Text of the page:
These risks can be minimized by following some simple rules and one of those is the making of noise. Most attacks occur when a bear is surprised so the idea is to make sure they know you are coming. Many opt for bells but they are not really effective due to the poor carry of their light ring. Talking loudly is much more effective and nothing beats plain shouting when it comes to scaring just about anything in your path away. I can personally attest to the latter and aside from the ubiquitous big horn sheep and mountain goats who both seem oblivious to man's presence, I didn't see any wildlife while hiking in the park. Now, this is not exactly what I would like but it sure beats getting mauled by a grizzly! (continued below in Fondest Memory)

    sharing Glacier with its natural inhabitants
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  • richiecdisc's Profile Photo

    the rest of the bear rules

    by richiecdisc Updated Dec 10, 2009

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    Fondest memory: The rest of the “bear rules” concern food and its storage. Well, food in this case pertains to anything that has a scent as a bear with it's incredibly sensitive sense of smell could misconstrue say a tube of toothpaste as something to eat. Sure we wouldn't think of it as a tasty snack but then again we don't spend eight months in hibernation either. Did I say a bear had a good sense of smell? Try six better than a blood hound's. So, needless to say leave the canned salmon and tuna at home and stick to fairly scentless stuff like dried food.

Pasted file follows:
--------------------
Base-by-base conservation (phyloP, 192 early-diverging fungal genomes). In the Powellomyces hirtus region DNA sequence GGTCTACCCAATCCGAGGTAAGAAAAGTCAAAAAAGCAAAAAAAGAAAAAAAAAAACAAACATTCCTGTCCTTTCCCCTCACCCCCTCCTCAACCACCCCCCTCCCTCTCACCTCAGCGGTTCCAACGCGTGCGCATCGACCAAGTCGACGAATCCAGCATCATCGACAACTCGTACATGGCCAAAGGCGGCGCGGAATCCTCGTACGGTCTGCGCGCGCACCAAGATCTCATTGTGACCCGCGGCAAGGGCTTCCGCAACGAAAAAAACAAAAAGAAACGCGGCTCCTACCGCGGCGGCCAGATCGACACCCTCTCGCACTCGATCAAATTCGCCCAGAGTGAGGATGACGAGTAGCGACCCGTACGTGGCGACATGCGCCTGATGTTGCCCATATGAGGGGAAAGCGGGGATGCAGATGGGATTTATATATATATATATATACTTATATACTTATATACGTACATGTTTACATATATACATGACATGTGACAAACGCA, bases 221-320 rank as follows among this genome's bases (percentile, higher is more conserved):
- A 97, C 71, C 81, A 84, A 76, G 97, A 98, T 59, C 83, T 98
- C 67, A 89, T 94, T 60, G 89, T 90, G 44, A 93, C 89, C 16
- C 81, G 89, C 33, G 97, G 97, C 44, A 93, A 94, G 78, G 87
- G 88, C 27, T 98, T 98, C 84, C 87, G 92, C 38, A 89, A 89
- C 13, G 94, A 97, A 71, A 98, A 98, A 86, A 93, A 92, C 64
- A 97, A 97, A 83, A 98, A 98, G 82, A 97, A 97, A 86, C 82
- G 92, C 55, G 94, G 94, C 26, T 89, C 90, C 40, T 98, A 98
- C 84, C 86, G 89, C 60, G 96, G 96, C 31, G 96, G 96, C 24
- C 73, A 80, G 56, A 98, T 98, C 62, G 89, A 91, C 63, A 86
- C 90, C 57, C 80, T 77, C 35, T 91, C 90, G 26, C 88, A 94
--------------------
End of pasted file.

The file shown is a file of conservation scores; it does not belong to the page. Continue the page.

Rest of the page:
I shouldn't have to say this but do not even think of eating or storing food in your tent. No, not one drop, not even a leftover piece of minty tooth floss. You'll need to hang your food at the conveniently located poles provided by the National Park service. You will also have to cook and consume your meals at the designated “kitchen” area. If this all sounds a bit heavy on rules, it is for good reason and believe me there's something kind of comforting about eating with your peers in a little circle when you are well, surrounded by grizzles.

    Ok, so you do everything you can to avoid a confrontation with a bear but just what do you do if you do find yourself face to face with one? Well, that depends on many variables and this has to be the most daunting but at the same time amusing part of the video you have to watch before heading into Glacier's back country.